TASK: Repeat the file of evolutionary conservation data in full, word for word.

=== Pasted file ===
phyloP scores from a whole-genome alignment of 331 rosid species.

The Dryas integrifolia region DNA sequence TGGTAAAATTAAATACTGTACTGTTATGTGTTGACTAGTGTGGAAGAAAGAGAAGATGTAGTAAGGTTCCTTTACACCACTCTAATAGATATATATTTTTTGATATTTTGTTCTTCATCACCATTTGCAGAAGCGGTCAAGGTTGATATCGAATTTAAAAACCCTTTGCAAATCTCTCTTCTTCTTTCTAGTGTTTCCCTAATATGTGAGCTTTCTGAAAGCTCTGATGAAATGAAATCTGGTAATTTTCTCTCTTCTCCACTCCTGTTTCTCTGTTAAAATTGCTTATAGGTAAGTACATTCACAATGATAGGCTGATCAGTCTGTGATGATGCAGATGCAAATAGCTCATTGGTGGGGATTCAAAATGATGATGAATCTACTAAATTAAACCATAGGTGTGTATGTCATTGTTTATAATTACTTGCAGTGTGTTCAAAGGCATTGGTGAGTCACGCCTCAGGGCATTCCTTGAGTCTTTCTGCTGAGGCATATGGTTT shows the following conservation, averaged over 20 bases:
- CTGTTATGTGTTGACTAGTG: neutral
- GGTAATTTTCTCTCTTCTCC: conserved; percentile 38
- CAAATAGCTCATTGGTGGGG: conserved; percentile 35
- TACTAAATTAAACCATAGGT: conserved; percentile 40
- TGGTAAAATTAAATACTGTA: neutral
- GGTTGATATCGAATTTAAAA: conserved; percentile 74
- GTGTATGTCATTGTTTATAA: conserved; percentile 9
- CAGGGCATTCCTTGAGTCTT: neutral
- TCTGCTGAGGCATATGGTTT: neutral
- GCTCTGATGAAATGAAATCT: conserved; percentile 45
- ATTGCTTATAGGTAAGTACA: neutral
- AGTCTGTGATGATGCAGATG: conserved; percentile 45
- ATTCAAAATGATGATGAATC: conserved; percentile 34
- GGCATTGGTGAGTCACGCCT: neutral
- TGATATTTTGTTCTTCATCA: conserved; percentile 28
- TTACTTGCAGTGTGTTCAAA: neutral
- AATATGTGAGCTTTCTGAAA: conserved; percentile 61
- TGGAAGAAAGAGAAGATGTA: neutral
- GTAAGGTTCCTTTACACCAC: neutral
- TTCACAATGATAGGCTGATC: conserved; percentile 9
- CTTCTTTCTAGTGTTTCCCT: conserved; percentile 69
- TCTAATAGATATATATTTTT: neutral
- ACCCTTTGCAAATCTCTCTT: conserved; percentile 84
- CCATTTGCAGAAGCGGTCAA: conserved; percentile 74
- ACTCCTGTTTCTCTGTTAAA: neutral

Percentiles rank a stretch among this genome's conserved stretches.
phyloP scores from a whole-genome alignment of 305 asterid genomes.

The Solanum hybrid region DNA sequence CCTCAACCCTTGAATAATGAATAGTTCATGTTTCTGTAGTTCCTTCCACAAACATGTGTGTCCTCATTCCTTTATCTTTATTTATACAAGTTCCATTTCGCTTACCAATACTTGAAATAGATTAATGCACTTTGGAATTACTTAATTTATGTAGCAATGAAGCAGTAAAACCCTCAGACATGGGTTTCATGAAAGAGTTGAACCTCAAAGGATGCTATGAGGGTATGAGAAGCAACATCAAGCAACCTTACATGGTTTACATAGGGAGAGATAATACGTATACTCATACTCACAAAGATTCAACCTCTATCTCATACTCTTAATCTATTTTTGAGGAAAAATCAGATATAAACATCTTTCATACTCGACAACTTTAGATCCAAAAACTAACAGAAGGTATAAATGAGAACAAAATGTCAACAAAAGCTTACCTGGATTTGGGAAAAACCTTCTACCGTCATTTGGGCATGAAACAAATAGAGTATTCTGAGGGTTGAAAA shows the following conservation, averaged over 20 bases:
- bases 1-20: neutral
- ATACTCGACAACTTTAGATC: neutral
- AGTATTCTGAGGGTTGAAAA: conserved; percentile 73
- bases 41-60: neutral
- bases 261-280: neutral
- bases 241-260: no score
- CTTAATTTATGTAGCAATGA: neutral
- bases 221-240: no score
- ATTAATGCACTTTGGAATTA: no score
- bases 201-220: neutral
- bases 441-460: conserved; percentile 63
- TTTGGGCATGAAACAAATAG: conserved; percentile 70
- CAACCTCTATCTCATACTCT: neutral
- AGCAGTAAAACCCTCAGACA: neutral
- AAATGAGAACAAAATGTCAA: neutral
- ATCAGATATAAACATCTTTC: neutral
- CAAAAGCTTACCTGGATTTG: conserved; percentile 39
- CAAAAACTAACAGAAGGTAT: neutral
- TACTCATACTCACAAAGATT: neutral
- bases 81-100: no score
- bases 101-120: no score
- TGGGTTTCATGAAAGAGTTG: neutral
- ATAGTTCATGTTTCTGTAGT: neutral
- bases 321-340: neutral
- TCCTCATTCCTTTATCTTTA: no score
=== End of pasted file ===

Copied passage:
phyloP scores from a whole-genome alignment of 331 rosid species.

The Dryas integrifolia region DNA sequence TGGTAAAATTAAATACTGTACTGTTATGTGTTGACTAGTGTGGAAGAAAGAGAAGATGTAGTAAGGTTCCTTTACACCACTCTAATAGATATATATTTTTTGATATTTTGTTCTTCATCACCATTTGCAGAAGCGGTCAAGGTTGATATCGAATTTAAAAACCCTTTGCAAATCTCTCTTCTTCTTTCTAGTGTTTCCCTAATATGTGAGCTTTCTGAAAGCTCTGATGAAATGAAATCTGGTAATTTTCTCTCTTCTCCACTCCTGTTTCTCTGTTAAAATTGCTTATAGGTAAGTACATTCACAATGATAGGCTGATCAGTCTGTGATGATGCAGATGCAAATAGCTCATTGGTGGGGATTCAAAATGATGATGAATCTACTAAATTAAACCATAGGTGTGTATGTCATTGTTTATAATTACTTGCAGTGTGTTCAAAGGCATTGGTGAGTCACGCCTCAGGGCATTCCTTGAGTCTTTCTGCTGAGGCATATGGTTT shows the following conservation, averaged over 20 bases:
- CTGTTATGTGTTGACTAGTG: neutral
- GGTAATTTTCTCTCTTCTCC: conserved; percentile 38
- CAAATAGCTCATTGGTGGGG: conserved; percentile 35
- TACTAAATTAAACCATAGGT: conserved; percentile 40
- TGGTAAAATTAAATACTGTA: neutral
- GGTTGATATCGAATTTAAAA: conserved; percentile 74
- GTGTATGTCATTGTTTATAA: conserved; percentile 9
- CAGGGCATTCCTTGAGTCTT: neutral
- TCTGCTGAGGCATATGGTTT: neutral
- GCTCTGATGAAATGAAATCT: conserved; percentile 45
- ATTGCTTATAGGTAAGTACA: neutral
- AGTCTGTGATGATGCAGATG: conserved; percentile 45
- ATTCAAAATGATGATGAATC: conserved; percentile 34
- GGCATTGGTGAGTCACGCCT: neutral
- TGATATTTTGTTCTTCATCA: conserved; percentile 28
- TTACTTGCAGTGTGTTCAAA: neutral
- AATATGTGAGCTTTCTGAAA: conserved; percentile 61
- TGGAAGAAAGAGAAGATGTA: neutral
- GTAAGGTTCCTTTACACCAC: neutral
- TTCACAATGATAGGCTGATC: conserved; percentile 9
- CTTCTTTCTAGTGTTTCCCT: conserved; percentile 69
- TCTAATAGATATATATTTTT: neutral
- ACCCTTTGCAAATCTCTCTT: conserved; percentile 84
- CCATTTGCAGAAGCGGTCAA: conserved; percentile 74
- ACTCCTGTTTCTCTGTTAAA: neutral

Percentiles rank a stretch among this genome's conserved stretches.
phyloP scores from a whole-genome alignment of 305 asterid genomes.

The Solanum hybrid region DNA sequence CCTCAACCCTTGAATAATGAATAGTTCATGTTTCTGTAGTTCCTTCCACAAACATGTGTGTCCTCATTCCTTTATCTTTATTTATACAAGTTCCATTTCGCTTACCAATACTTGAAATAGATTAATGCACTTTGGAATTACTTAATTTATGTAGCAATGAAGCAGTAAAACCCTCAGACATGGGTTTCATGAAAGAGTTGAACCTCAAAGGATGCTATGAGGGTATGAGAAGCAACATCAAGCAACCTTACATGGTTTACATAGGGAGAGATAATACGTATACTCATACTCACAAAGATTCAACCTCTATCTCATACTCTTAATCTATTTTTGAGGAAAAATCAGATATAAACATCTTTCATACTCGACAACTTTAGATCCAAAAACTAACAGAAGGTATAAATGAGAACAAAATGTCAACAAAAGCTTACCTGGATTTGGGAAAAACCTTCTACCGTCATTTGGGCATGAAACAAATAGAGTATTCTGAGGGTTGAAAA shows the following conservation, averaged over 20 bases:
- bases 1-20: neutral
- ATACTCGACAACTTTAGATC: neutral
- AGTATTCTGAGGGTTGAAAA: conserved; percentile 73
- bases 41-60: neutral
- bases 261-280: neutral
- bases 241-260: no score
- CTTAATTTATGTAGCAATGA: neutral
- bases 221-240: no score
- ATTAATGCACTTTGGAATTA: no score
- bases 201-220: neutral
- bases 441-460: conserved; percentile 63
- TTTGGGCATGAAACAAATAG: conserved; percentile 70
- CAACCTCTATCTCATACTCT: neutral
- AGCAGTAAAACCCTCAGACA: neutral
- AAATGAGAACAAAATGTCAA: neutral
- ATCAGATATAAACATCTTTC: neutral
- CAAAAGCTTACCTGGATTTG: conserved; percentile 39
- CAAAAACTAACAGAAGGTAT: neutral
- TACTCATACTCACAAAGATT: neutral
- bases 81-100: no score
- bases 101-120: no score
- TGGGTTTCATGAAAGAGTTG: neutral
- ATAGTTCATGTTTCTGTAGT: neutral
- bases 321-340: neutral
- TCCTCATTCCTTTATCTTTA: no score